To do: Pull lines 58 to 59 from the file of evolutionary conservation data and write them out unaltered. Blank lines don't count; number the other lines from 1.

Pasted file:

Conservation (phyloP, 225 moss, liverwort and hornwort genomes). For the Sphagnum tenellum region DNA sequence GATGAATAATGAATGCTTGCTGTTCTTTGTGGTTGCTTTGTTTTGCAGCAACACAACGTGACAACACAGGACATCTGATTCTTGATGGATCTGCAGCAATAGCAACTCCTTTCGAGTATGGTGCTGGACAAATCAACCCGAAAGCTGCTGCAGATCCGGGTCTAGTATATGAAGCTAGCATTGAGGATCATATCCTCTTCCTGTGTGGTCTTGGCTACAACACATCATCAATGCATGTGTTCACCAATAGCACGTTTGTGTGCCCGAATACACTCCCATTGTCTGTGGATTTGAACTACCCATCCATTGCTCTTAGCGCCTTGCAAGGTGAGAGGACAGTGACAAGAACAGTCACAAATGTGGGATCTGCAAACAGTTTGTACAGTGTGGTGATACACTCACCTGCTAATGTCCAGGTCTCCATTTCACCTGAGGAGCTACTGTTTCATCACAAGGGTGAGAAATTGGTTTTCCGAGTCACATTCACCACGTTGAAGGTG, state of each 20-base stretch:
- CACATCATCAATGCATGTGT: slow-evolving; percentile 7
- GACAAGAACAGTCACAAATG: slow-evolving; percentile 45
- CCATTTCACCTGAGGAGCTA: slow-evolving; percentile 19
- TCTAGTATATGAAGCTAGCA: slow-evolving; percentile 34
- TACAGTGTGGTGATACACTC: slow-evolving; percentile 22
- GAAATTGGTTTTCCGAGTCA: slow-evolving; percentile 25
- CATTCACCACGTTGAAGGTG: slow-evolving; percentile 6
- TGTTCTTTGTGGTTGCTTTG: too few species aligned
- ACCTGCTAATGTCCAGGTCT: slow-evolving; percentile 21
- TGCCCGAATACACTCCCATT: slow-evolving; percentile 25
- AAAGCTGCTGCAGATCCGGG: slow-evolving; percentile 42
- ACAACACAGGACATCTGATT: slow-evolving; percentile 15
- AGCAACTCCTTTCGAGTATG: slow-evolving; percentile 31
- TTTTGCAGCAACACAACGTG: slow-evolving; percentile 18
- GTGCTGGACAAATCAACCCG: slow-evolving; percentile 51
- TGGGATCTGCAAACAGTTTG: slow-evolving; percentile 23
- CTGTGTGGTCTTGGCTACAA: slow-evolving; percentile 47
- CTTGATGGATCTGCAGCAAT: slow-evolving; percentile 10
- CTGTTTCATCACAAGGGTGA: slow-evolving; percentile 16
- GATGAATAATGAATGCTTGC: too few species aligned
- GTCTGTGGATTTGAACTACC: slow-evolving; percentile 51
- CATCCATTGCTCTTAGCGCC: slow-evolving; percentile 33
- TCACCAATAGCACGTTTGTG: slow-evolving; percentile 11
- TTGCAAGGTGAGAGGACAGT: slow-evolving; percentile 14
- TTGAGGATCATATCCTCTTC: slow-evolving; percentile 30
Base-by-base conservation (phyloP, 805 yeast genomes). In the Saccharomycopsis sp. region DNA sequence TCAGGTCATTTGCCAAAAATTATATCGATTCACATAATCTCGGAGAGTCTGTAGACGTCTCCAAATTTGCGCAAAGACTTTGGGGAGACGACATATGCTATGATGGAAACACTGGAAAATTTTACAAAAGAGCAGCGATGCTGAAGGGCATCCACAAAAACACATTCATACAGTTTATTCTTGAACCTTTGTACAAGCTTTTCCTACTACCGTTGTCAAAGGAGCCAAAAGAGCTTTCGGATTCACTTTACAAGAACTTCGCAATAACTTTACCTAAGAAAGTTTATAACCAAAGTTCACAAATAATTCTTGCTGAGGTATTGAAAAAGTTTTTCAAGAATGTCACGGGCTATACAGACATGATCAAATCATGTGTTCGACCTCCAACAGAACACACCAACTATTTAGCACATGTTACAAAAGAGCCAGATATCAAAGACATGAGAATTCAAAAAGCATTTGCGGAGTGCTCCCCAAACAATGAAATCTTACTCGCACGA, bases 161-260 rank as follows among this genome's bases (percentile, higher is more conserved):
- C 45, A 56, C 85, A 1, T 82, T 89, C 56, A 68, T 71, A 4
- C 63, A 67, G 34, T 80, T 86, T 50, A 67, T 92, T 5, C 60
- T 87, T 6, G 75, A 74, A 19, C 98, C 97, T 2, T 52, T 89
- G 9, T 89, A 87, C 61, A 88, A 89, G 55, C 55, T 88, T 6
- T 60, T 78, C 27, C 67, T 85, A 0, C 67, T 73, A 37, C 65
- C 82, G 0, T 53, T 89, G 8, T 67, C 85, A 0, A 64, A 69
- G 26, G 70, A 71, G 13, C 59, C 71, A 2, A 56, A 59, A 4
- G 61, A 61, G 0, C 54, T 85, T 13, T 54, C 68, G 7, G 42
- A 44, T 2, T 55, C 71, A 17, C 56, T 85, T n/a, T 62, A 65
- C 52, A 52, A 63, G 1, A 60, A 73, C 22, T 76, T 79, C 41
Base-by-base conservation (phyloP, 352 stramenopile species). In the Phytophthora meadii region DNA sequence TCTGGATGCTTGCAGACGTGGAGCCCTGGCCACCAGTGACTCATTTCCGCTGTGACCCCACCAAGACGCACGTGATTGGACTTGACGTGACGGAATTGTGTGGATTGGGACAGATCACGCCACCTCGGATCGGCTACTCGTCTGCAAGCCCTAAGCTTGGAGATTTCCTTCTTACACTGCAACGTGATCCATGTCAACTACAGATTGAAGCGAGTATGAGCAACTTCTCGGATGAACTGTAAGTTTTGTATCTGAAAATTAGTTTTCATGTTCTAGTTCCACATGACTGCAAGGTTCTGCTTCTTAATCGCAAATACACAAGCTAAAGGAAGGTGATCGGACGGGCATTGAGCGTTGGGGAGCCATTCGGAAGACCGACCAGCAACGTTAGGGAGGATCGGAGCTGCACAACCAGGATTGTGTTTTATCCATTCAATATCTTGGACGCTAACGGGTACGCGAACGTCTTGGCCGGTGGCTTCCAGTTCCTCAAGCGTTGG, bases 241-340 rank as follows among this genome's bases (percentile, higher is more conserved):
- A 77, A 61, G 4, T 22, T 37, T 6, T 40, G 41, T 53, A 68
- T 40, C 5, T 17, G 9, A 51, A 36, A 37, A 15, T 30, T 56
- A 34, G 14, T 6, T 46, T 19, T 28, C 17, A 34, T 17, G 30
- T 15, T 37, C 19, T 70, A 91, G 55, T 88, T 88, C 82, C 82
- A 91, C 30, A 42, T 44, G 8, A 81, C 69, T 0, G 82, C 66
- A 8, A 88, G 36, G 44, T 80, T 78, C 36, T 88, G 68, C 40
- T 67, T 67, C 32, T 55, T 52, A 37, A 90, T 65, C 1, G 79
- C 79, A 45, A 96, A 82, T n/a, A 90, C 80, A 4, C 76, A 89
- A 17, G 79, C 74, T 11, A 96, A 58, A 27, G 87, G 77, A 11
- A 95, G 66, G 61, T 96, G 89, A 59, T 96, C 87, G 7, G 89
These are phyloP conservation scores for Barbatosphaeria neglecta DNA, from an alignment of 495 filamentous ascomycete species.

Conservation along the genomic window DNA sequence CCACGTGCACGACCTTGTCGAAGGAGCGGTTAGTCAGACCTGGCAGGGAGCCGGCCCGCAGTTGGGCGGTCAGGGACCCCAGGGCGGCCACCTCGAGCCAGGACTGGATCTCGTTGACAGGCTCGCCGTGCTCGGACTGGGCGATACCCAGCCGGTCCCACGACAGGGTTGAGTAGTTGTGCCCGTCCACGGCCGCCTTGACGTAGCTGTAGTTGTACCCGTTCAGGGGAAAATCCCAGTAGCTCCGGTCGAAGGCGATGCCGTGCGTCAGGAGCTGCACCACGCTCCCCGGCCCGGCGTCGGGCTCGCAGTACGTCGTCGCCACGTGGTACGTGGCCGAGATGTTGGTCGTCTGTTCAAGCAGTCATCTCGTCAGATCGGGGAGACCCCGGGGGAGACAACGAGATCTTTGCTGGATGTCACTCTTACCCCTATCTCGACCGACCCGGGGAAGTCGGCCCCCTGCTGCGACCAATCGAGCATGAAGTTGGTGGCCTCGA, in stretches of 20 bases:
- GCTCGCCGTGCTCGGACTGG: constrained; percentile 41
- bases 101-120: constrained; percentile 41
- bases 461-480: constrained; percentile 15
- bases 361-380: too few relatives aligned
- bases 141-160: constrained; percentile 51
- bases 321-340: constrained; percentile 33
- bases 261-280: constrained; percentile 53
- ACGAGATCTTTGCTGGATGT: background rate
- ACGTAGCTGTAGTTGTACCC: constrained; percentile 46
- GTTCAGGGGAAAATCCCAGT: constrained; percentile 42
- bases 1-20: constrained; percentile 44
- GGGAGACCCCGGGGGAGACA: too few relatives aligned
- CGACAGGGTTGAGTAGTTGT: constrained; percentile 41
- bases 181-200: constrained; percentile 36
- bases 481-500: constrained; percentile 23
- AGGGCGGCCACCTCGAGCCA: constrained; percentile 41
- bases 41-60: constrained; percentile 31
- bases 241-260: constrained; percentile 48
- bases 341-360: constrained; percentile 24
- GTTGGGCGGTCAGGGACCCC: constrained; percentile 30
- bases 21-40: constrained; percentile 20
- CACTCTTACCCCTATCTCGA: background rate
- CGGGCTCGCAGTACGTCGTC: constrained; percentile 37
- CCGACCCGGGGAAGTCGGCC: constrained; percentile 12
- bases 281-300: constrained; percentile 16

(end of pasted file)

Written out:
- ACGAGATCTTTGCTGGATGT: background rate
- ACGTAGCTGTAGTTGTACCC: constrained; percentile 46